The new government in Iraq has adopted an unusual recruitment drive to attract new ministers. In a move that has garnered widespread interest, members of the public were invited to apply for ministerial posts through a special government website.

Adel Abdul Mahdi, nominee for Iraqi prime minister, welcomed applications from people with the “expertise, specialisations and practical experience” to join his ministerial team. The move is an attempt to form a government of technocrats free from the divisive political and ethnic undercurrents that have rocked the country’s recent history.

As the application deadline passed, 36,006 Iraqi citizens had forwarded their names for consideration, although only 9,317 of those submitted all the required documentation. On his Facebook page, Mahdi paid proud tribute to the number and diverse range of candidates eager to become ministers, stating: “Some 97% of the hopefuls are politically independent, 15% are women, and candidates come from all of Iraq's provinces".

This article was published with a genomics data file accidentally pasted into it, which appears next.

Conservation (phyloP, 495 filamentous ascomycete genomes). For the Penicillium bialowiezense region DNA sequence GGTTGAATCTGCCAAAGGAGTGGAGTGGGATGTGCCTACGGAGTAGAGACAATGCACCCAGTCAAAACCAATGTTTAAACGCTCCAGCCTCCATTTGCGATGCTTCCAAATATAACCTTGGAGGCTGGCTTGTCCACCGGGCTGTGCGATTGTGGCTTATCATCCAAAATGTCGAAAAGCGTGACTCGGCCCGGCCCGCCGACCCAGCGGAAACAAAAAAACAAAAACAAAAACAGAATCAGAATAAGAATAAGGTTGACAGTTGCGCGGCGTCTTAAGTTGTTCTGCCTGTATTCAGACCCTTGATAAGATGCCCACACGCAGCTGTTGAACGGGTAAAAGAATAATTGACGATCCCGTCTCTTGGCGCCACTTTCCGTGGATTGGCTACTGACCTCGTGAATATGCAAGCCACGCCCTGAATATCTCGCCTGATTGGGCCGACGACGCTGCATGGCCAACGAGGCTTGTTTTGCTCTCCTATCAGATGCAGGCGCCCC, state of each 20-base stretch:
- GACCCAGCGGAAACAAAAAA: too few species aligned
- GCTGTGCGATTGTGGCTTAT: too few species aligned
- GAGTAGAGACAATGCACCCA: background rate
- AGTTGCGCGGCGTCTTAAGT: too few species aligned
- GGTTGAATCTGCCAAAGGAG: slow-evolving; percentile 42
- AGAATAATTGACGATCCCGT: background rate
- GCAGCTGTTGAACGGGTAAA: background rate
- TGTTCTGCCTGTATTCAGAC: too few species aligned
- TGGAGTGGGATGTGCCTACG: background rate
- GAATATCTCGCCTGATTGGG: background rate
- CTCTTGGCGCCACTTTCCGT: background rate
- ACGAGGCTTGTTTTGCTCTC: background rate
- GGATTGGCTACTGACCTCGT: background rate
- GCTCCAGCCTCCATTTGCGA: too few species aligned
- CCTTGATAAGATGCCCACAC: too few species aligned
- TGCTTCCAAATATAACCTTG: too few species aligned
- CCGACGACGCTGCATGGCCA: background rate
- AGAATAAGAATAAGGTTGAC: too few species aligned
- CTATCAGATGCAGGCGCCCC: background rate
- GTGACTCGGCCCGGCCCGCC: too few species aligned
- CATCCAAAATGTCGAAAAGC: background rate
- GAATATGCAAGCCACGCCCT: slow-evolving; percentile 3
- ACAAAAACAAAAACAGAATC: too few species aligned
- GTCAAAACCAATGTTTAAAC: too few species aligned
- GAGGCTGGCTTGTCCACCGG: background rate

Image: Iraqi Government via BBC

Candidates were asked which ministry they would like to lead. They were also asked to outline their thoughts on successful leadership as well as suggesting some practical solutions to some of the country’s problems.

The successful applicants face the formidable job of helping Mahdi rebuild a country that has been devastated by years of conflict with Islamic State militants. The war has destroyed thousands of homes and businesses and displaced more than 3 million Iraqi residents.

A brighter future?

However, the influence of Islamic State in Iraq is now diminishing. Last year, IS militants committed 23% fewer attacks and caused 53% fewer deaths in 2017, compared to the previous year, according to US State Department research.

The same research points to the falling numbers of terrorist attacks and deaths in Iraq as one of the main reasons behind a global drop in terrorism activity worldwide.

Image: Statista

In 2017, the number of terrorist attacks fell by 23% to 8,584 incidents, down from 11,150 the previous year. Iraq, Afghanistan, India, Pakistan and Philippines accounted for 57% of all recorded terrorist attacks.

At the same time, 7,000 fewer terror-related deaths were recorded in 2017 than the previous year, with 70% of mortalities concentrated in five countries embroiled in conflict: Iraq, Afghanistan, Nigeria, Somalia and Syria.